Website terms and conditions are pretty tough to do properly. They are on just about every website you come across on the Web and are so prevalent that it is easy to take them for granted and also assume that they are all pretty much the same. Often how a website terms and conditions (I’ll refer to them as “website terms” for the rest of this post) is drafted is a matter of personal style but a lot of thought and planning goes into a well drafted website terms.
Lawyers have different approaches to website terms. Some will look for seemingly complete website terms on the Web or in precedent libraries, change the names and details and push it out to their clients. Other lawyers will spend more time on a website terms and prepare a set of website terms that are at least prepared with the client’s business in mind. Yet another group of lawyers will take a more involved approach which may include:
- taking more detailed instructions from the client about the client’s business and what the website is intended to do;
- carefully consider the risks that could arise;
- carefully consider the various pieces of legislation and third party terms and conditions the website terms will have to comply with or take into account; and
- prepare website terms which establish a sound legal framework for the website and its proposed activities.
Leaving aside website terms’ content, the way website terms are presented is also fairly important. Paper-based legal documents are frequently formatted using multi-level paragraph numbering because those paragraph numbers are the most convenient referencing system on paper. Clauses often refer to each other and lawyers need a convenient way to refer to parts of the document. Its just easier to refer to “clause 3.4.2” than it is to refer to “the clause that sets out the exception to the duration clause”.
When it comes to website terms and conditions, the multi-level numbering convention still works (although it is probably a pain for developers to convert these documents into a website friendly format) but the result is often a fairly intimidating block of text. Three good examples of this sort of website terms are the Zappon, Times Live and Facebook website terms:
Another approach to website terms is to dispense with multi-level paragraph numbering. An example of this approach is the Foursquare website terms:
Both of these approaches have merit. A couple formatting issues affect readability (usability experts can probably cite a dozen more): the effect of multi-level numbering on the document’s apparent density, line spacing and the font used. In the Zappon website terms the multi-level numbering and line spacing make the text look pretty dense and not terribly enticing. On the other hand, the Times Live website terms (very possibly prepared by the same legal team) also uses multi-level numbering and is better spaced. The Times Live website terms are far easier to read than the Zappon website terms. The Facebook terms sit in between the Times Live and Zappon website terms.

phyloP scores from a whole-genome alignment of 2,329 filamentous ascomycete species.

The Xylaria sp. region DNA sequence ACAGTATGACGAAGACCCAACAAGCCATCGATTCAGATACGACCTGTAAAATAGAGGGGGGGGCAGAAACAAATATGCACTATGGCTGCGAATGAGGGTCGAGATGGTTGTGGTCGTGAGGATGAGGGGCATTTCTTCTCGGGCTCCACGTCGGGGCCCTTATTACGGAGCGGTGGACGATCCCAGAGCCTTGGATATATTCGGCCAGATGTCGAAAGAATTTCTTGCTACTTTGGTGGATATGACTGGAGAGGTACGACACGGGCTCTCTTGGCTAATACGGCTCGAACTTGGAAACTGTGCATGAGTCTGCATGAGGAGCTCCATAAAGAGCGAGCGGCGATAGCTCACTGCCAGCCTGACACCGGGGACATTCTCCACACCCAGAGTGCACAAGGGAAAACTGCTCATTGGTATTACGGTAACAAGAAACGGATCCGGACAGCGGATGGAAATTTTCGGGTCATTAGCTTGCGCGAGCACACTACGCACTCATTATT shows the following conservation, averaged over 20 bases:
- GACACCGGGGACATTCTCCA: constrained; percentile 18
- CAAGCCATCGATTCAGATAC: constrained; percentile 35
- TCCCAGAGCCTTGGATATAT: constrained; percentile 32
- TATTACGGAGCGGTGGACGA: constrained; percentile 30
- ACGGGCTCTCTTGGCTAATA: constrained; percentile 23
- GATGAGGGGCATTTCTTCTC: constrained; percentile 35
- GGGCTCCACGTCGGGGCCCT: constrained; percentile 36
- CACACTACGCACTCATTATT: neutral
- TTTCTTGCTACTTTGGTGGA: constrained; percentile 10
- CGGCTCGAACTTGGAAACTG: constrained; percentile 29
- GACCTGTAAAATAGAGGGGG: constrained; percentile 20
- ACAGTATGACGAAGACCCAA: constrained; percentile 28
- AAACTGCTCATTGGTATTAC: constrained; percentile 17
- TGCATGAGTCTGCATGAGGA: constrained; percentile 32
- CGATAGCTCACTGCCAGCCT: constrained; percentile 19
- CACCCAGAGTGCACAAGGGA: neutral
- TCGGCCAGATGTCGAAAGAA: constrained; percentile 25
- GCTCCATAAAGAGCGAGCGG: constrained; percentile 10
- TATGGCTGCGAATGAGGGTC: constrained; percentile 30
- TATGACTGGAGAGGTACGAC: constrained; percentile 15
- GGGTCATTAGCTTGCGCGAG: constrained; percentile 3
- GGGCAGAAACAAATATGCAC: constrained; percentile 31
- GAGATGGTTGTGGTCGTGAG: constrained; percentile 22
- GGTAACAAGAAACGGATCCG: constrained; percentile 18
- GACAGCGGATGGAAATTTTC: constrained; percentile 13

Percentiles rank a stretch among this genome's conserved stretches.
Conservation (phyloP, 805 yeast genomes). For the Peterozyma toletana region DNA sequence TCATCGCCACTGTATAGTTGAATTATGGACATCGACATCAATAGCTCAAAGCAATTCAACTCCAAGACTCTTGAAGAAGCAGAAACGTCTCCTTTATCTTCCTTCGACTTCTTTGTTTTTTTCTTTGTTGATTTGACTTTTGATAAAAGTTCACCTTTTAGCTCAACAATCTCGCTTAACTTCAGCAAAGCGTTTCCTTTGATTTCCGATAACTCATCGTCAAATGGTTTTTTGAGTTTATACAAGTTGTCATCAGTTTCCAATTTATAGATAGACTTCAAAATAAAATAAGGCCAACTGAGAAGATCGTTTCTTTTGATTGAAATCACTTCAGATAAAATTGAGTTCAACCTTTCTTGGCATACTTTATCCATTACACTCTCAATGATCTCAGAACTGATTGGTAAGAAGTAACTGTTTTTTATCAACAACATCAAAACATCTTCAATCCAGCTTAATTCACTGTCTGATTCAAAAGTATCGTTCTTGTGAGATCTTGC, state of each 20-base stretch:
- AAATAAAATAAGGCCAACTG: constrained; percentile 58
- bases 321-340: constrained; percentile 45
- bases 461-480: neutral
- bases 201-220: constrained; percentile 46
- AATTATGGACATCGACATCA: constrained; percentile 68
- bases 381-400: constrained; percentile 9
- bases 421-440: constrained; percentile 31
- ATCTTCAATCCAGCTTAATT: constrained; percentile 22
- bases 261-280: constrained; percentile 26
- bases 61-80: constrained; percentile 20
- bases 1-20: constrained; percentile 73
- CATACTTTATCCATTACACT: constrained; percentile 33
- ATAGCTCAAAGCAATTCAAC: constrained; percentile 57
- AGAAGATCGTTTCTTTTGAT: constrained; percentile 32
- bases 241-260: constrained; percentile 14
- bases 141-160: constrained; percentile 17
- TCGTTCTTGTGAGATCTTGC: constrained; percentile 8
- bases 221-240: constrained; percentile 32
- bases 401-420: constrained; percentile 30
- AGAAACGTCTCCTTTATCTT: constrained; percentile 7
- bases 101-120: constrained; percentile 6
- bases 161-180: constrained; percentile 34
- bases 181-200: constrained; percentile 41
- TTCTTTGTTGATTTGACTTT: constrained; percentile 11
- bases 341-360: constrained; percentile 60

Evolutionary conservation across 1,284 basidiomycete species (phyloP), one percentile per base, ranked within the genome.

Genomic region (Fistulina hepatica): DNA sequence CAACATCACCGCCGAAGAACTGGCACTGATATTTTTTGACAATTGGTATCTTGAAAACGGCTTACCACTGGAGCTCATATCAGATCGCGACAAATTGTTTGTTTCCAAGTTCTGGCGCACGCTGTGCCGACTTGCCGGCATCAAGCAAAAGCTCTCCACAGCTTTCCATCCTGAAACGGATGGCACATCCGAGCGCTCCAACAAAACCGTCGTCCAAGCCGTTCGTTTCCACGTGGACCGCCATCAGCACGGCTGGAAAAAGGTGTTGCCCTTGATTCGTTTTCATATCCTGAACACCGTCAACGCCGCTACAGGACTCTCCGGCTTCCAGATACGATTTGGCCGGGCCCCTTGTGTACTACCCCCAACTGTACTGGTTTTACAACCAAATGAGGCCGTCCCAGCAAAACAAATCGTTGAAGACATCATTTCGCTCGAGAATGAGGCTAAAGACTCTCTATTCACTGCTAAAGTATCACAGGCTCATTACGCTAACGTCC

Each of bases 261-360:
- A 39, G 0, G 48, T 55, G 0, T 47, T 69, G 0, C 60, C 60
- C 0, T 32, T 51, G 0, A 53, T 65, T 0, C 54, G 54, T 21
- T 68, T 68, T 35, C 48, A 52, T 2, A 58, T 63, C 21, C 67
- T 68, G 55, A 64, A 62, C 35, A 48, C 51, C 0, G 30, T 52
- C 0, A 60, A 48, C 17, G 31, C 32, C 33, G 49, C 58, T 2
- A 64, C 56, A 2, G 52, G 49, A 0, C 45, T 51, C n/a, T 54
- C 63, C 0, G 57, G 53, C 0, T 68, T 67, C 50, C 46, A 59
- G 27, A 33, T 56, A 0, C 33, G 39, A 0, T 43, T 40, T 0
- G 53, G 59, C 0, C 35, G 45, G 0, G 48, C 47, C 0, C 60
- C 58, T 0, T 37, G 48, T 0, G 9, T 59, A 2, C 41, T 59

On the other hand, the Foursquare terms dispense with multi-level numbering in favour of a simpler document structure (I tend to prefer this approach myself). The challenge with this approach is the loss of an easy paragraph referencing system with multi-level numbering presents. The solution is to use hyperlinks instead, the Web’s referencing system. Although the basic layout makes the Foursquare website terms easier to read, the font detracts from that. The Zappon terms have a similar issue. This may be a personal preference but I find non-serif fonts to be much more readable that serif fonts when it comes to website terms. The Facebook and Times Live website terms use non-serif fonts. I have spent a little time reading about fonts in legal documents and while I just barely scratched the surface, it is a pretty interesting topic.
So why all the talk about readability? Website terms are contracts between website visitors and the website proprietor. Just as the Consumer Protection Act requires that contracts be drafted in plain language to make them more accessible and intelligible, formatting website terms to make them more readable achieves a similar objective. Website terms, when they deal with all the legal issues they need to deal with, are lengthy documents but they are important documents. If a visitor is immediately put off by the website terms’ formatting, the visitor will be that much less inclined to read the document which will contain terms he or should really should read. The end result is that the website terms will not do what they are supposed to do.
This discussion may seem pretty abstract but it becomes pretty important in the context of consumer protection imperatives like the plain language requirement. It is also important from a contractual perspective. A contract should be clear and readable if it is to adequately support the agreement between the parties to it. Everyone should understand their rights and obligations and a dense body of text with numbered paragraphs renders the document virtually inaccessible.